Looking into the power and people behind it
A boy band that could be bigger than One Direction but relatively unheard of? Well yes! BTS is the latest boy band seemingly overlooked by Western media but has garnered a massive following over the past few years. The numbers that surround them are impressive – 21 million follows on Twitter, 10 billion views on YouTube, and in 2018, owned 22% of share of voice on Spotify globally – just to name a few! This following has beaten One Direction’s box office record – grossing $18.5 million dollars for their last movie – BTS “Burn the Stage”. I watched their latest movie in cinemas just last week – to my fangirl delight!
BTS is currently K-Pop’s most successful group to date, breaking into the US music industry where many have been unable to do so. They are worth an estimated $3.6 billion dollars to South Korea’s economy – impressive, no? However, this article is not about how BTS has risen to fame (already covered by many) but rather, about the industry and culture that surrounds the rise and fall of K-pop groups. As they say, what goes up must come down…
What is K-Pop?
As I write this article, I’m listening to a genre of music called K-Pop (Korean pop music) which BTS comes from. K-Pop sits under the larger umbrella of the Korean Wave or Korean pop culture. The main pillar of the Korean Wave is content (K-pop music, K-dramas and K-movies) which then extends to Korean beauty (K-beauty), fashion, games, tourism and lifestyle. The Korean Wave is also a form of soft power, a tool used to enhance South Korea’s national image, re-establishing itself as a modern and sophisticated country, distancing itself from their troubled neighbours in North Korea and ahead of other Asian counterparts.
K-Pop has helped to boost inbound tourism from all over the world – it is estimated that every 1 in 13 inbound tourist to South Korea is due to BTS. On the export side, it has created a demand base for South Korean products, making it easier for Korean brands to export their products overseas to willing consumers (like myself). More than just commercial gains, it has helped the government to establish free trade agreements and widen South Korean exports to not only neighbouring Asian markets but also to Latin America and the Middle East.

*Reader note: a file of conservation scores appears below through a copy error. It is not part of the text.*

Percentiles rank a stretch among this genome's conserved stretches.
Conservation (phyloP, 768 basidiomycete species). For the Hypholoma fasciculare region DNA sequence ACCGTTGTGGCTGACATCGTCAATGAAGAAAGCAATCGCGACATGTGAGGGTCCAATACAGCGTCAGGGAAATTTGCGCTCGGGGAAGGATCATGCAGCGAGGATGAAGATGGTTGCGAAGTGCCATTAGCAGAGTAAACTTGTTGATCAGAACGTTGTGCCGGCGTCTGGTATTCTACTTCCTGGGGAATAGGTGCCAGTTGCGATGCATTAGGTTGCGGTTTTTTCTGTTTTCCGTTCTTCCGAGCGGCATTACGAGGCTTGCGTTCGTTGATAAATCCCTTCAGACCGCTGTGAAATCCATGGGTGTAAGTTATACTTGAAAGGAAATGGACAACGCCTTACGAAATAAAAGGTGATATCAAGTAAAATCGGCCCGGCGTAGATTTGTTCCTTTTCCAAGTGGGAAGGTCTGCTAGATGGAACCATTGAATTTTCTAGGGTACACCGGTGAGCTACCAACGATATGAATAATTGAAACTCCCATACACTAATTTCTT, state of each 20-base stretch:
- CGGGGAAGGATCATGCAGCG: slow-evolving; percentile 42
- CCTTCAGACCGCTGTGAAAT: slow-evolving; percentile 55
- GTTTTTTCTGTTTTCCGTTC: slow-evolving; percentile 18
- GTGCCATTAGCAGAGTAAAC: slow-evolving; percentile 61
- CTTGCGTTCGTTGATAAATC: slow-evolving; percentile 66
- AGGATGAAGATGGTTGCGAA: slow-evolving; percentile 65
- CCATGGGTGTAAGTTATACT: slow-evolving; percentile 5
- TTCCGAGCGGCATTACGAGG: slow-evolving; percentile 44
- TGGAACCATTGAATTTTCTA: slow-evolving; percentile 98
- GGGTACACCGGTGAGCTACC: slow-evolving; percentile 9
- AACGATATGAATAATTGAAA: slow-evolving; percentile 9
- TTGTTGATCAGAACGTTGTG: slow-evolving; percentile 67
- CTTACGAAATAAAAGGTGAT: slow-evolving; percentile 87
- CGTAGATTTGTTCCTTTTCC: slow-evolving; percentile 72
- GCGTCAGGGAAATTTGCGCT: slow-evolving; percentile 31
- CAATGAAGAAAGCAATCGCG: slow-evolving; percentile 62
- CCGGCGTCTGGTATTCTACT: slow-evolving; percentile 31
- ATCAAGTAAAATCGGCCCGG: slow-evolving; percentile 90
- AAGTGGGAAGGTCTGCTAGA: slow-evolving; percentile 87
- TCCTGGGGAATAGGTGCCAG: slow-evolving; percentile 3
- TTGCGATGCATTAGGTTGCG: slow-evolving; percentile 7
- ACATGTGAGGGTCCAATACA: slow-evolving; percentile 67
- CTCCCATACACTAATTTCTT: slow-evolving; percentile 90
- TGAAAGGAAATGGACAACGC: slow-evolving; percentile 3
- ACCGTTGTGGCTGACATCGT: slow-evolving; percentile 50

What makes the Korean Wave so popular is that in some ways it is the anti-thesis of Hollywood/ Western culture. The content is more innocent (at best there is a kissing scene in dramas while boy and girl group members have dating bans) and storylines are more wholesome and family friendly, enabling large audiences to enjoy it. Idol groups portray a cute and pure image for as long as possible. Whereas, in Latin America, the telenovelas can be violent and depict issues of domestic abuse and drugs, which Korean content provides a refreshing alternative to.
What distinguishes K-pop boy bands from your typical Western boy band is that they continuously feed the fandom with content via social media – new appearances on TV shows, behind the scenes footage, live streaming, new music twice a year, which means the online fandom community is kept thoroughly well fed and happy.
Feeding the connection and crafting the right image is a critical aspect of how K-Pop works. The groups are referred to as ‘idols’ and are often depicted through music videos and referred to as ‘angels’, ‘goddesses’ or ‘gods’. These groups are carefully managed and perfectly crafted to align with Korea’s high expectations around beauty and perfection. They are then used as promotional tools in a variety of ways – not only through their own music and content but also for national tourist campaigns and as ambassadors for major events. These groups are effectively ‘products’ to generate revenue for entertainment companies and held up to be exemplars for the nation – not an easy role for any young adult.
Next week, I will share the latest K-pop scandal and why it has been happening – big money, big name celebrities and more…